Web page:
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More than ever before, the administrations of presidents Lula and Dilma have strengthened the national system of protected areas through the creation, expansion and consolidation of national parks, national forests and extractive reserves.
With the Worker’s Party (PT) at the helm of the federal government, extractivism – the sustainable use of natural resources by peoples who live in the forest – was recognized, protected and promoted.
Over the span of President Lula’s eight years in office, Brazil set a record number of hectares as protected areas. According to data from the Socio-Environmental Institute (ISA) and the Chico Mendes Institute for Biodiversity Conservation (ICMBIO), President Lula brought about the protection of 26.7 million hectares, increasing the Brazil’s protected areas by 52.9%.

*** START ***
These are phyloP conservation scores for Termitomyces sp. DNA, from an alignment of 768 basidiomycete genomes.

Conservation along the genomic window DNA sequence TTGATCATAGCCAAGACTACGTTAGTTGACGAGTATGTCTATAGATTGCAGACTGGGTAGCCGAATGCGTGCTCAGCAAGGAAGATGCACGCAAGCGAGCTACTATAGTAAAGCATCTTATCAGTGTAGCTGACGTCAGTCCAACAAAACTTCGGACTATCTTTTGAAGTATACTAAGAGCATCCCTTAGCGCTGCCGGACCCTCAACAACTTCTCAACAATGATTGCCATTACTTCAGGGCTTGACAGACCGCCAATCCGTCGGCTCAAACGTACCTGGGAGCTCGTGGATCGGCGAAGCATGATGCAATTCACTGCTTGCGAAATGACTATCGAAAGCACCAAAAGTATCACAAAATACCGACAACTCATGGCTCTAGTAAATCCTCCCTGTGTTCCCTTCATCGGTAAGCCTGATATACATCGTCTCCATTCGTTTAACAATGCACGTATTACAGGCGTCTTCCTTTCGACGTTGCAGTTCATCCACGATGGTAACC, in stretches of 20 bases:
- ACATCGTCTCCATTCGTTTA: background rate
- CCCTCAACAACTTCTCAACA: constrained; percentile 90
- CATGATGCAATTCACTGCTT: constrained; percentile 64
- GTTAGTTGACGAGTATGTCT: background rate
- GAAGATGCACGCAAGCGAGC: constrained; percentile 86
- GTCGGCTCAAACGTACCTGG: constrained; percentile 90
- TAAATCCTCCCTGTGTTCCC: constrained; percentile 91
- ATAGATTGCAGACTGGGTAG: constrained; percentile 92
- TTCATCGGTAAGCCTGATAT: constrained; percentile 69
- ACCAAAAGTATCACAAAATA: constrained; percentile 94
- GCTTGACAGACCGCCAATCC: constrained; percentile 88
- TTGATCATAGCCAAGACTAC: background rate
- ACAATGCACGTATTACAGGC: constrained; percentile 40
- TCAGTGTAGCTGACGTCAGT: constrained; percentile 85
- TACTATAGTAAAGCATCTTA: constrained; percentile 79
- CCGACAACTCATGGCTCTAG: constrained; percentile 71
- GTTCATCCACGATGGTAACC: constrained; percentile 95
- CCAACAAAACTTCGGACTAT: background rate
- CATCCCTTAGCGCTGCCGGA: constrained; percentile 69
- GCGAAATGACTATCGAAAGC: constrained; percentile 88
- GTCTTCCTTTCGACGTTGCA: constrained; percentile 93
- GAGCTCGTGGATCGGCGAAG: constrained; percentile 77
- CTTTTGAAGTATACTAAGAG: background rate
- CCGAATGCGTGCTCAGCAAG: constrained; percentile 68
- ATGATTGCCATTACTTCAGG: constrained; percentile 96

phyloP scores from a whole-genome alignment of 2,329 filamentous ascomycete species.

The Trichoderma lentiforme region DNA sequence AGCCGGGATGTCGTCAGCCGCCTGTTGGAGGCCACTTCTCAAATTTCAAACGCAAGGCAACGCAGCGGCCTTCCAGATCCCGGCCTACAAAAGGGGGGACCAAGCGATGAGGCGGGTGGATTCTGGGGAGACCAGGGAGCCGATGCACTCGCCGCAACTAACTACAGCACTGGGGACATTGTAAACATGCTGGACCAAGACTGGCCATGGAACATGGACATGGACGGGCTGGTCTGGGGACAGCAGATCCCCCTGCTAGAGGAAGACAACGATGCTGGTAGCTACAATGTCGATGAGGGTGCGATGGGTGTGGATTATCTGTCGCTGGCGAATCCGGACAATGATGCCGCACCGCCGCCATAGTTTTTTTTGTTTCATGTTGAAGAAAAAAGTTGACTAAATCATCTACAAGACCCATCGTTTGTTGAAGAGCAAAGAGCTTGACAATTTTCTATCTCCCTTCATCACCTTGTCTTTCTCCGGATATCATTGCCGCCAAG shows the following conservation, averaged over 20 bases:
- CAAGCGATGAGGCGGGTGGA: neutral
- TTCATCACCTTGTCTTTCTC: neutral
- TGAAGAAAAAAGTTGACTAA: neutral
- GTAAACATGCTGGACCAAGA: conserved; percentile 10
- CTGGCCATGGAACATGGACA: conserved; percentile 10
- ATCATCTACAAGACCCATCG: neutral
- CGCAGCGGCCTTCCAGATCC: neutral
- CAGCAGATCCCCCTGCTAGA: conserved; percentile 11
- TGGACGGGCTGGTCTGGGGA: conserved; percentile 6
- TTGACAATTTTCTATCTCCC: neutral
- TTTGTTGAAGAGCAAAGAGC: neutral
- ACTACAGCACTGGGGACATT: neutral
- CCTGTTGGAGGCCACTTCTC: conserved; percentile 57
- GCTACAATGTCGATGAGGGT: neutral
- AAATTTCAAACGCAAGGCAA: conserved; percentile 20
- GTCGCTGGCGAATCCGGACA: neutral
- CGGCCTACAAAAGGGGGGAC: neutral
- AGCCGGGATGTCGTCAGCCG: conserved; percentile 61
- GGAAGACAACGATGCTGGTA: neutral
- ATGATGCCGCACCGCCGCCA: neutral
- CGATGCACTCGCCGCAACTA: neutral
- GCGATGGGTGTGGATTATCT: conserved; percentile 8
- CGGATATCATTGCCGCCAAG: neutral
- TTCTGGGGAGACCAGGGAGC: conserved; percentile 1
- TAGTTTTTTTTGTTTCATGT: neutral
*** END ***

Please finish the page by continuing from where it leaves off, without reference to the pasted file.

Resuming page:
In 2014, President Dilma allocated for environmental preservation over 3 million hectares – in the states of Acre, Amazonas, Pará and Rondônia – through the Programa Terra Legal Amazônia (Amazon Legal Lands Program). These were added to the nearly 1 million hectares that had been set aside in the state of Amazonas in 2013.
The lands were placed in the care of Brazil’s Ministry for the Environment (MMA), which will create new protected areas, as well as new areas for sustainable forestry.
The Dilma administration has advanced the effective implementation of Protected Areas (UCs) through three priority lines of action:
President Dilma also approved the 3rd phase of the Protected Amazon Areas Program (ARPA), under which Brazil has committed itself to the goal of having 60 million hectares of protected areas by 2025, as well as securing US$ 215 million in funding.